While building my tool cabinet, I discovered a major issue with my workbench. It sits too low for detailed work. After several nights of dovetailing, I began to develop a back ache. I needed something that would bring my work closer to my eye. I needed a Moxon vise.
A Moxon vise is a twin screw accessory vise that sits on top of your workbench. Joseph Moxon described such a vise in his quintessential “Mechanick Excercises”. As a result, others started referring to similar devices as “Moxon vises”. The vice fastens to your benchtop using holdfasts or clamps and is stored below the bench top when not in use. Since, I’ve been very happy with my Bench Crafted leg vise hardware I decided to give their Moxon vise hardware a shot. The Bench Crafted Moxon vise hardware consists of two handwheels, two acme screws, four nuts, and a nice piece of suede. Everything in the kit exudes quality.
First, I milled up some 8/4 ash for the jaws and stabilizer. Then, I drilled a counter bore in the fixed jaw. The counter bore will receive one of the large nuts. Next, I drilled the hole for the acme screws. Then, I drilled elongated holes in the moveable jaw and attached a stabilizer to the back of the fixed jaw. That’s it. The basic build is very simple. However, give me enough time and I will overthink everything
Instead of the basic square mortise for the nut, I decided to try a cleaner, hexagonal mortise. To start, I made my counter bores slightly smaller than the provided nut. This allowed me to thread a nut onto one of the acme screws and place the nut over the counter bore. Next, I traced the nut on to the fixed jaw using a marking knife. Then, I chopped out the corners with a sharp chisel. I think the results speak for themselves.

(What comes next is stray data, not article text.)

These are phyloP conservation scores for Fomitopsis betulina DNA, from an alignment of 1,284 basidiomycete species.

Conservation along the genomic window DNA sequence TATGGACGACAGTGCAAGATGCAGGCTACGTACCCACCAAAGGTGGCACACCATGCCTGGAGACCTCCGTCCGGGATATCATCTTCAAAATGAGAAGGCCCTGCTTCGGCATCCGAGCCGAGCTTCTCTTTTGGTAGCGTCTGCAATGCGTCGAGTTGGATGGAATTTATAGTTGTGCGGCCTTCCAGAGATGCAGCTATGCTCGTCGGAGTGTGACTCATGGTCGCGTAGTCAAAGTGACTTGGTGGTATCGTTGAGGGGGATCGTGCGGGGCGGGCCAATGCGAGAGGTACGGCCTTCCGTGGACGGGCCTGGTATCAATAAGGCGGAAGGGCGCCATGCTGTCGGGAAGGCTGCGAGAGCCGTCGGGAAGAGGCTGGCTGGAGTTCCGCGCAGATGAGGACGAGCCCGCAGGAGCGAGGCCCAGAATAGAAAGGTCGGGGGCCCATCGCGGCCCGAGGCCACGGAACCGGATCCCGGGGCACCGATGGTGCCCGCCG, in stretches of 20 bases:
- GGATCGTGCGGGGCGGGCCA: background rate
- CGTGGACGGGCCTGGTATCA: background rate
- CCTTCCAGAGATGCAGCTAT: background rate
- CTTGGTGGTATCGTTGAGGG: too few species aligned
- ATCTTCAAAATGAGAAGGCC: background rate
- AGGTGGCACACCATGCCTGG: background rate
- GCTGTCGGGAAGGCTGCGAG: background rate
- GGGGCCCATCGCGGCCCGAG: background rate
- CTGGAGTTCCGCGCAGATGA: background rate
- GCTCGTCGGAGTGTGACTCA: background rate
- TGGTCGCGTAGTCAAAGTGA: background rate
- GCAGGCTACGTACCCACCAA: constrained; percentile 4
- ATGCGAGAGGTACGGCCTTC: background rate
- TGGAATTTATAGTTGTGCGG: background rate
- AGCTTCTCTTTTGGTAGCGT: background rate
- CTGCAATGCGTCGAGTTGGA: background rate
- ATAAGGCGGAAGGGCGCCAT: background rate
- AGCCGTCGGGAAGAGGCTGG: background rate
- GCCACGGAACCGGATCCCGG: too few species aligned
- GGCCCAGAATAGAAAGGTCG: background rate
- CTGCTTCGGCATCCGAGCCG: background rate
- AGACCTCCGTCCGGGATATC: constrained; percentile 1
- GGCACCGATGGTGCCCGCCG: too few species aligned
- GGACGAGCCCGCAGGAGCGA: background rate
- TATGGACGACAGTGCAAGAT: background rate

Additionally, I decided that I wanted a nice bevel on the front of the movable jaw. And, what better compliments a stopped bevel than a lamb’s tongue transition? To create the lamb’s tongue transition, I started by making a template. Then, I used the template to mark out its location. From there, I used a carcass saw to sever the grain at the transition. Then, I simply hogged out the waste with a chisel and mallet. Finally, I cleaned things up with a rasp and sand paper. I over cut in a few areas, but I think this turned out well for my first attempt.
I hate contact cement. So, I searched for an alternative. During my search, I discovered adhesive cork board. My local Home Depot carried it. So, I decided to give it a shot. I only attached the cork to the inside of the movable jaw, but I think this will be sufficient. It’s easier to apply than suede and without the noxious fumes of contact cement. Finally, I applied a few coats of shellac and wax to the outside faces of the vise. I’m very happy with the results. The Bench Crafted Moxon vise hardware does not disappoint.